The Joys of China (Part 1)

The Smiles of a Suffering Church Revealed

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By Mark Miravalle

STEUBENVILLE, Ohio, NOV. 9, 2008 ( To speak of joy within a Church consistently persecuted by the most powerful Communist government in the world seems like flippancy, or worse, a contradiction.

It is a mystery innately connected to the heart of Christianity — a religion which holds up as its climactic victory the tortuous death of its savior God-man on a cross, two beams of wood nailed together by the sins of each living human being, my sins and your sins. And yet, the full truth must be told, and that includes the full truth about the Catholic Church in China: a people typically denied their fundamental human rights and religious freedoms, but a Christian people triumphant in heart and in joy.

As soon as I entered a major Chinese airport recently, as a follow-up visit after the publication of my book «The Seven Sorrows of China,» and handed off a suitcase full of smuggled medical supplies to some guardian angels from the West who take care of God’s precious — and China’s most neglected — children, I was hurried away to a vehicle by an excited Catholic priest who was a native Chinese teaching in a seminary in a neighboring country.

As we drove away from the airport, the Chinese priest was quick to inform me that he had read my previous book, «The Seven Sorrows of China,» and, while complimentary and confirming of the value and accuracy of the text from an inside perspective, he was also adamant in stating that the book was in one way incomplete. “It is a beautiful book and has many good things,” he noted, “but now I challenge you to write something on the ‘Joyful Mysteries of China.’ If you give only the sorrowful side, it will not encourage the people. Jesus had the sorrows of his passion, but also his joys and glories. You must also write about the victories that are happening in the Church in China right now.”

Another side

I wondered what precisely he meant. The first book, which I had not planned before arriving in China, was from my journal of my previous visit to this land. It recounted intense experiences of tragic day-by-day realities for the Chinese people and the Chinese Church. I had recorded incidents such as the mandatory cremation of a neglected child who died after having been rejected by a federal Chinese orphanage and then cared for and loved by a private foreign orphanage, and my meetings with women who had to flee from government and family in order to have a child against the abortion policies of state and clan. I had interviewed a saintly underground Chinese bishop under house arrest following 20 plus years of imprisonment and house arrests, and learned about the documentable government persecutions of bishops, priests, and faithful who refuse to cooperate in any way with the government and its official “patriotic” church. I had related the story of an inspiring region where Catholic-style solidarity enabled a heroic Catholic community to effectually ward off the government’s one-child policy in their families of four, five, six, and even eight children.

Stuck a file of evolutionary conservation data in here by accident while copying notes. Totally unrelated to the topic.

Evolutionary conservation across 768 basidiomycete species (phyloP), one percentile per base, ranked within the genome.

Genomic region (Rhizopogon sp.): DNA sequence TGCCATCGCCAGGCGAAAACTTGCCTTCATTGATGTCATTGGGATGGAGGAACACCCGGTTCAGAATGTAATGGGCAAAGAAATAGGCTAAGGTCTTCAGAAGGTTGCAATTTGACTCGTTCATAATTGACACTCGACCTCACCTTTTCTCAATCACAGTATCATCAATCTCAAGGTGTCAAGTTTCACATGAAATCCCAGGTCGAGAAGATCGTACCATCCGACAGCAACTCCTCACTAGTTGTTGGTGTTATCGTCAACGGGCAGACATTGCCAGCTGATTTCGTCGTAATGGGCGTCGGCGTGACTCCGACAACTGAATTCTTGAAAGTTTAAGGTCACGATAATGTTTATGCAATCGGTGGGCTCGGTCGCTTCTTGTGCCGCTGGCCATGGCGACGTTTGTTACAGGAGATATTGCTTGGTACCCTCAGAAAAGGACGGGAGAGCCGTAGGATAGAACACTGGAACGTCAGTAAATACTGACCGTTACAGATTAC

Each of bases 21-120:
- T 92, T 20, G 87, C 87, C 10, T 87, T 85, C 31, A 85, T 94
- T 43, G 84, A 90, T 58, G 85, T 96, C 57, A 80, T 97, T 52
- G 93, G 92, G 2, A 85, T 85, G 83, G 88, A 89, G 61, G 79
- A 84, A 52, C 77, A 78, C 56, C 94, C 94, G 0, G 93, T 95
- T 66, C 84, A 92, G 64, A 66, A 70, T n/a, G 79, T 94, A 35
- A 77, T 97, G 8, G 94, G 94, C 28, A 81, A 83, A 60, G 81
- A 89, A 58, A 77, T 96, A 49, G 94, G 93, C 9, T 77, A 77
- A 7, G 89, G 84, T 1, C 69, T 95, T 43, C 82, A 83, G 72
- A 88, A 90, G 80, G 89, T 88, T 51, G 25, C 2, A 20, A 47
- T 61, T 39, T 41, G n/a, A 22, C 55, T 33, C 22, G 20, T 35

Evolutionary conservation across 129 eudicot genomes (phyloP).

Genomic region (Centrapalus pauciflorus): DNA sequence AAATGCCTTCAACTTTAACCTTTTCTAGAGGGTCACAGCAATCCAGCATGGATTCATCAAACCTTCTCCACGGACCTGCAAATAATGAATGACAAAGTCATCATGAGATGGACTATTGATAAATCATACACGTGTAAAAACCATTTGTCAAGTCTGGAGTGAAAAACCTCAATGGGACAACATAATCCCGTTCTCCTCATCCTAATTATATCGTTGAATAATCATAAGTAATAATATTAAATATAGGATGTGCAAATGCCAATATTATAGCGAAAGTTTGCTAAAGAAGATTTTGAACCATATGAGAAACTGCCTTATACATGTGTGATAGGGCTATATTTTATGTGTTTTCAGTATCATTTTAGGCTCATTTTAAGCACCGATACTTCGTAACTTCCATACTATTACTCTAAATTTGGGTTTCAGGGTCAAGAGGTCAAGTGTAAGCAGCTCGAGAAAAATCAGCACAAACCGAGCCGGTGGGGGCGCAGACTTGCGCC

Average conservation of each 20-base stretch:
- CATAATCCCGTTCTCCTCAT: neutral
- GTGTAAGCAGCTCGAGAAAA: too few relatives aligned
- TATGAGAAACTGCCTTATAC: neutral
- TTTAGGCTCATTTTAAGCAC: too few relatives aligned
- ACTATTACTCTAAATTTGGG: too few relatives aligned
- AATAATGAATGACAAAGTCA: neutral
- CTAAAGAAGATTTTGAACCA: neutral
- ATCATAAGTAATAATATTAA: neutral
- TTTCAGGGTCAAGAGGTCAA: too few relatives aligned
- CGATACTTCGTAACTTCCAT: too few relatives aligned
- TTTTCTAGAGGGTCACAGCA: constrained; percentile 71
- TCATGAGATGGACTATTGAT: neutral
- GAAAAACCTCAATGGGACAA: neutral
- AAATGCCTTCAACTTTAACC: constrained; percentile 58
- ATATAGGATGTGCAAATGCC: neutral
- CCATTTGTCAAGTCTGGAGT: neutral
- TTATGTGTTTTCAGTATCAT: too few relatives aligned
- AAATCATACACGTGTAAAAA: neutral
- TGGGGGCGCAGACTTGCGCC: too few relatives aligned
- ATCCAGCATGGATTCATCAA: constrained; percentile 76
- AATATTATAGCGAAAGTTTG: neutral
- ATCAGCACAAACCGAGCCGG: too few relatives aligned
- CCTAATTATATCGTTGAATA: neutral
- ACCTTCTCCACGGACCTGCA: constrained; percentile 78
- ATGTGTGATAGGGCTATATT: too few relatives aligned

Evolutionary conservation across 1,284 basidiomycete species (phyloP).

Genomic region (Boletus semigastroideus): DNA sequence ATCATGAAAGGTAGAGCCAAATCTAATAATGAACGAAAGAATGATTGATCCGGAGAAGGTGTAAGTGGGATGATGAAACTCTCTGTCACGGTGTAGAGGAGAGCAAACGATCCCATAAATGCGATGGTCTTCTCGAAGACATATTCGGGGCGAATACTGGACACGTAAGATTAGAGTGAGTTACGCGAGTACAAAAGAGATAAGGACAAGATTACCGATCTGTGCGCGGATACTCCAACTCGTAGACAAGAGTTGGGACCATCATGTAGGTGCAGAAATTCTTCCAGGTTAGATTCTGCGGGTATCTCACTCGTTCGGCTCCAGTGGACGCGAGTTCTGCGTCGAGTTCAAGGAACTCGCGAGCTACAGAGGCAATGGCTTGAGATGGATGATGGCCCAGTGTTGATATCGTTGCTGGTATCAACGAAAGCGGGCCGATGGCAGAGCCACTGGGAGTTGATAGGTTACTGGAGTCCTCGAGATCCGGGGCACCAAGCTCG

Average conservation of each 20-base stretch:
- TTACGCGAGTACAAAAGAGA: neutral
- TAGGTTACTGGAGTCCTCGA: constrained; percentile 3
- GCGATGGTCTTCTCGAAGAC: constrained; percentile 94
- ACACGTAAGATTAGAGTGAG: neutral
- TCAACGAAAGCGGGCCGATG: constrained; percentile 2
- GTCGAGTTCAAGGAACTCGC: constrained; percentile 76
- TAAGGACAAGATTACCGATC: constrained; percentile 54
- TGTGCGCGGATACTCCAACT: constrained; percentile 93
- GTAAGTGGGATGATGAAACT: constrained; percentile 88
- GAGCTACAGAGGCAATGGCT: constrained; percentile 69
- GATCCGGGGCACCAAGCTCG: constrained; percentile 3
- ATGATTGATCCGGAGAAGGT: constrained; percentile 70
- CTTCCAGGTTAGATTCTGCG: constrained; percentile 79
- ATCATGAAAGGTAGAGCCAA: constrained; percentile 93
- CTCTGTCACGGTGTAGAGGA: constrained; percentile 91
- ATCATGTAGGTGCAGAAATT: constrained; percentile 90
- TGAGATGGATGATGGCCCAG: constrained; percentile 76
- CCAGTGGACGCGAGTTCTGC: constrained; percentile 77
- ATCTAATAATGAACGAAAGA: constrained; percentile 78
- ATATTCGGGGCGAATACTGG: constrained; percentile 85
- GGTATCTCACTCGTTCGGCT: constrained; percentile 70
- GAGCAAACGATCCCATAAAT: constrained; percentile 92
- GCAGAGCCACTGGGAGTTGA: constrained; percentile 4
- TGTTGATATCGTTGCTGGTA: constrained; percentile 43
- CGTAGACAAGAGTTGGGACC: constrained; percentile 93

What, then, was this Chinese Catholic priest asking of me? In the «Seven Sorrows» book, I was not in any way downplaying the heroic witness of Chinese Catholics. Quite the contrary. In fact, I had been advised by certain Catholic watchdog organizations to avoid granting too many details about the powerful spiritual victories of the humble Chinese Church, lest it result in a new wave of persecutions by the regional religious affairs bureaus of the central Beijing government. And yet, the residual taste in this priest’s mouth after reading «Seven Sorrows,» whether justified or not, was that it did not adequately pay homage to the joys, the victories, the growth and development of the Catholic Church in China taking place in spite of the severe persecutions.

Nonetheless, the priest’s conviction about the importance of witnessing to the Gospel joy of Jesus and the contemporary joys of Chinese Catholics convinced me. What would be the harm in testifying to just a sample of the positive surges coming forth from the people of God in that land, if described prudently and without risk to their ongoing safety and success. Joy in an atmosphere of sorrow, persecution, and human despair. Is this not the paradoxical formula for some of the greatest moments in the Church’s history? And this without in any way minimizing the ongoing nationwide violation of basic human and religious rights by a totalitarian government that would not, or could not, admit that each human person in its country possesses an inherent, God-given dignity which transcends politics and national boundaries, including its unborn persons and its female persons. What the government could not see is that China should exist for the good of the person. The person does not exist for the good of China.

I would like to introduce you to two living witnesses to the joy of the Church in China, which thrives amid great sufferings. These two joyful faces are from opposite ends of the ecclesiastical spectrum, but each in his own way manifests through heroic virtue the Face of Jesus and his Body as it is exists in China. Theirs is a Church developing, growing, and, paradoxically, “smiling” as it “makes up what is lacking in the sufferings of Christ, for the sake of his Body, which is the Church” (Col. 1:24).

[Parts 2 and 3 of this article will appear Monday and Tuesday]

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Mark Miravalle is a professor of theology at Franciscan University of Steubenville. Author of more than a dozen books on Mariology, and editor of «Mariology: A Guide for Priests, Deacons, Seminarians, and Consecrated Persons,» he wrote «The Seven Sorrows of China» in 2007. He is married and has eight children.

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